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Condition Reporting

Keratins

Long parka made from puffin.
Bird skin parkas typically shed feathers readily whenever they are moved. The bird skins are rather thin, and can become brittle with time. They are often delicate.

Photo credit: Alaska State Museum collection 2015-10-1

Close-up of feathers on the end of an arrow.
Feathers are often split down the middle and used as the fletching on arrows. Sometimes they are additional cut or notched. Fletching is often detached, soiled, distorted, or broken.

Photo credit: Alaska State Museum collection

Close-up of feathers on the end of an arrow.
These feathers show areas of white mold.

Photo credit: Alaska State Museum collection 2003-3-7

Musk ox horn.
Musk ox horn is made of keratin, and sometimes it is seen as a material for making jewelry.

Photo credit: Ellen Carrlee

Baleen fibers.
Baleen is made of keratin and its structure is a combination of coarse fibers and flat plates rather like fingernail. The fibers can fray, and the flat plates can split and delaminate.

Photo credit: Ellen Carrlee

Badly delaminating baleen.
Here is an example of  badly delaminating and peeling baleen object, with some of the fibrous layer exposed as well.

Photo credit: Alaska State Museum collection II-A-2260

A bucket with bug damage.
This tiny model bucket has been severely eaten by bugs, and its little wooden handle has detached. The bucket had been stuffed with a bit of plastic bag to help retain its shape.

Photo credit: Alaska State Museum collection 2015-5-2

Darkened spoon/ladel
While at first glance this spoon might look like wood with a pronounced grain pattern, this is mountain goat horn. The layers of horn here are slightly delaminating.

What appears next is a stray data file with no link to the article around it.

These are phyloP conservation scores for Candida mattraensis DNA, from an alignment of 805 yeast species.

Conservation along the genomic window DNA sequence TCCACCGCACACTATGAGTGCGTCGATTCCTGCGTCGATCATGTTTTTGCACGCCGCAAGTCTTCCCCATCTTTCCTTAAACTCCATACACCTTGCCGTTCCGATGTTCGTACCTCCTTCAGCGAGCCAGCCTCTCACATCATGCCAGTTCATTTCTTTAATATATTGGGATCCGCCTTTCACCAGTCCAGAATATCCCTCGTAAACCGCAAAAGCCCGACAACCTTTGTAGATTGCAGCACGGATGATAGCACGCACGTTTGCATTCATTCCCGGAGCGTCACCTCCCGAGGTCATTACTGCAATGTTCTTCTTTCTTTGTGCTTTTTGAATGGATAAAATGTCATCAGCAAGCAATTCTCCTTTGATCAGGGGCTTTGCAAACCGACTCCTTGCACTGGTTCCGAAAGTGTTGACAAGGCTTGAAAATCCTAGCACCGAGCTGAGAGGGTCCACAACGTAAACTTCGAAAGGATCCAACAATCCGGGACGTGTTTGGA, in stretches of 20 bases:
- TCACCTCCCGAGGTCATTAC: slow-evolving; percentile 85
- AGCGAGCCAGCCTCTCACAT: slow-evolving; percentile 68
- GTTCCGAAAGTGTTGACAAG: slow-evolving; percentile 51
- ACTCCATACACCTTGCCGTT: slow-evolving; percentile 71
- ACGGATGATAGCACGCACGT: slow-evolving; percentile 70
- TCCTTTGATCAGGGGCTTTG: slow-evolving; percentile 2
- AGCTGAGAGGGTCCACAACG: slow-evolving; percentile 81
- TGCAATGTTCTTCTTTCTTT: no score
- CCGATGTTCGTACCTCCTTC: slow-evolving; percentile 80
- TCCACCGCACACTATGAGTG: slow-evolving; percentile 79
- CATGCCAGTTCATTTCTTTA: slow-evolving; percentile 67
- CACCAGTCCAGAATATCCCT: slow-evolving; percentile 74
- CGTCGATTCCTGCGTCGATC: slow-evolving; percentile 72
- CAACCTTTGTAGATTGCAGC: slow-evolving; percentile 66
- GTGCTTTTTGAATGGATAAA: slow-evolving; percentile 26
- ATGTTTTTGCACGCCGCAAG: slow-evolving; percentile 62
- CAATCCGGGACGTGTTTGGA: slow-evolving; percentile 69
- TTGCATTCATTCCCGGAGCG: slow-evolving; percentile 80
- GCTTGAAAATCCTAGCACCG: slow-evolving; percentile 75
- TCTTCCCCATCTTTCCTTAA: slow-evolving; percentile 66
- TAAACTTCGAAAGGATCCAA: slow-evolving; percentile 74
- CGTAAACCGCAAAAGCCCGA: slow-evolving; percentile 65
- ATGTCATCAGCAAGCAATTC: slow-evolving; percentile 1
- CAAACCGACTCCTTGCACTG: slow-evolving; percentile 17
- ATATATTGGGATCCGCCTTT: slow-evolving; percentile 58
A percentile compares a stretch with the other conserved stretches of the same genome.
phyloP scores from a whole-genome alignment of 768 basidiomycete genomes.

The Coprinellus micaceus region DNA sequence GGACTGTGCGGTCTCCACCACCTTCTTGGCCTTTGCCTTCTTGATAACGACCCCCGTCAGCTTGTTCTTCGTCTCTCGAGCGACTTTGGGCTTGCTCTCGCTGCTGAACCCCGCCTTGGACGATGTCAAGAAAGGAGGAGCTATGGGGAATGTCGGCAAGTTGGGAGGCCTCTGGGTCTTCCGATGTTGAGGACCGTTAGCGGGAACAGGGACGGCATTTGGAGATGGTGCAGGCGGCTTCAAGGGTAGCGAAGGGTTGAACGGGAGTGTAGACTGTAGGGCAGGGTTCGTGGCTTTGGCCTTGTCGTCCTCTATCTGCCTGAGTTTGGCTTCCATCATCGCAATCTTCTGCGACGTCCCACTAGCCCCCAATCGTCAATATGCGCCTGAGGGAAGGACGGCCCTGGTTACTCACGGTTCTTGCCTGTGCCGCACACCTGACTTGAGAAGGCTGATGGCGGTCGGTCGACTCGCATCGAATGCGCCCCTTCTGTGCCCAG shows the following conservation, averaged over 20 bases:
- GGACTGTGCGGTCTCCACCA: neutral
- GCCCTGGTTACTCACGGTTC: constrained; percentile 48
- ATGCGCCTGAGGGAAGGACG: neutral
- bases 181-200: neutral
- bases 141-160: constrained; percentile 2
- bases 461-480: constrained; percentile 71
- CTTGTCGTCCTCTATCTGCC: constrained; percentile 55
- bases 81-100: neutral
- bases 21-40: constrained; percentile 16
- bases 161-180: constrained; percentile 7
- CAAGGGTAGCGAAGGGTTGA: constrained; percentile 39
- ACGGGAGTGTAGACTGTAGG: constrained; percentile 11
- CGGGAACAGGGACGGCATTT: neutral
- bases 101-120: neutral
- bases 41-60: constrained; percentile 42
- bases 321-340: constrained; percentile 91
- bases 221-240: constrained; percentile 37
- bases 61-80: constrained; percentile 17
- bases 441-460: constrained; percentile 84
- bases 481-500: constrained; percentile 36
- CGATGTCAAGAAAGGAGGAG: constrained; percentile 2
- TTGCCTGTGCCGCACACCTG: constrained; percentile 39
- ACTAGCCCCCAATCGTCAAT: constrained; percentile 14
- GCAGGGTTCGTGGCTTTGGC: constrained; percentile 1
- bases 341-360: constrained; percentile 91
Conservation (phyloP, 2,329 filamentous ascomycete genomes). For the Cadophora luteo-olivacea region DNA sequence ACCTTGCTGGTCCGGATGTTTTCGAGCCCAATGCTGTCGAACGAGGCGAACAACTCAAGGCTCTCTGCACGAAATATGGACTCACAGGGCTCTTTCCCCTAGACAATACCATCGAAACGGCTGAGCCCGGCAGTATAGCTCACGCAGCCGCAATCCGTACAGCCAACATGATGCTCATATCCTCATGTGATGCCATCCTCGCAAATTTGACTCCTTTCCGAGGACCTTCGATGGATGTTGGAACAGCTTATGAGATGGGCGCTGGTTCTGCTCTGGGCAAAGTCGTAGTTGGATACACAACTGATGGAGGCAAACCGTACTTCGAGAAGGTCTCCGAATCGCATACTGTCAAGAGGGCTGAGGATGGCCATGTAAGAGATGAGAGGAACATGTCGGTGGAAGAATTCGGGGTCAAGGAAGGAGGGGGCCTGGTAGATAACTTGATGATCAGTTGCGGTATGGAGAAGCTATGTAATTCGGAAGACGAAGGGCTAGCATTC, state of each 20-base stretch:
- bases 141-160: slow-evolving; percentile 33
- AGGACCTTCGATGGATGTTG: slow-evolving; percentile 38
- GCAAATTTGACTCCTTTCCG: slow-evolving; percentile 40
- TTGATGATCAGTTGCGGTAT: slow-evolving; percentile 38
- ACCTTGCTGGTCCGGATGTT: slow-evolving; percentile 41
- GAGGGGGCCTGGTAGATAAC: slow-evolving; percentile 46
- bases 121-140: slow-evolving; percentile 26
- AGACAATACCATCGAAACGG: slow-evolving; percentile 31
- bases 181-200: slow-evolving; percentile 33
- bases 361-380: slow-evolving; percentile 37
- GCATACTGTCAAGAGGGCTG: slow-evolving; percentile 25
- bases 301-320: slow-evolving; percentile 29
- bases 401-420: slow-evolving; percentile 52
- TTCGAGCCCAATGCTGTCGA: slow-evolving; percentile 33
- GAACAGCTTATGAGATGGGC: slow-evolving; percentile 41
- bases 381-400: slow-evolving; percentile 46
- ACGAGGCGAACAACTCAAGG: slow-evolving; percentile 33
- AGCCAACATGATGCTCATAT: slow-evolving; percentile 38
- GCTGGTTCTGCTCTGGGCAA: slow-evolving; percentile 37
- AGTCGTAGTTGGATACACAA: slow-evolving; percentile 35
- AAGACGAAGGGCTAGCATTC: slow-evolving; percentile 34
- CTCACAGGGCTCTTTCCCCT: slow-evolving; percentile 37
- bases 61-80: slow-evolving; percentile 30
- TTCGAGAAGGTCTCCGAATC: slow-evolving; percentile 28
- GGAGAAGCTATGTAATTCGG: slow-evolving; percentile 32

Photo credit: Alaska State Museum collection II-B-897

Close-up of a lighter-colored spoon.
This is a detail of a spoon also made from horn, but I’m not certain if it is domestic cow horn or Dall sheep horn.

Photo credit: Alaska State Museum collection II-B-973

A delaminating claw.
Here is an example of a claw that is suffering from a bit of delaminating at its back end, as well as some abrasion and wear on its outer curve.

Photo credit: Alaska State Museum conservation research collection

Fraying hoof.
The black elements on this rattle are deer hooves…often referred to as “deer toes”. They are generally stable but can delaminate or crack. The inner surface of the drilled holes can be sharp, and in this case it has frayed the string that holds them to the rattle.

Photo credit: Sheldon Jackson Museum collection SJ-I-A-816

Close-up of quills hanging from a mask.
Bird quill is a flexible keratin material that is sometimes seen on mask appendages. It is often stable but sometimes split.

Photo credit: Alaska State Museum collection II-A-5398

Quillwork.
Porcupine quill embroidery sometimes suffers abrasion or insect damage, but the most common damage is fading of the colorful dyes. This section of quillwork on a jacket is the only area where the yellow is still vivid. Blues are purples are other colors that seem to fade readily.

Photo credit: Alaska State Museum collection II-C-90

Close-up of dall sheep head profile.
This is the horn of a Dall sheep. Remember, horns are made of keratin, like fingernails and feathers. They grow for the whole life of the animal, unlike antlers that have a structure more like bone and are shed every year.

Photo credit: Ellen Carrlee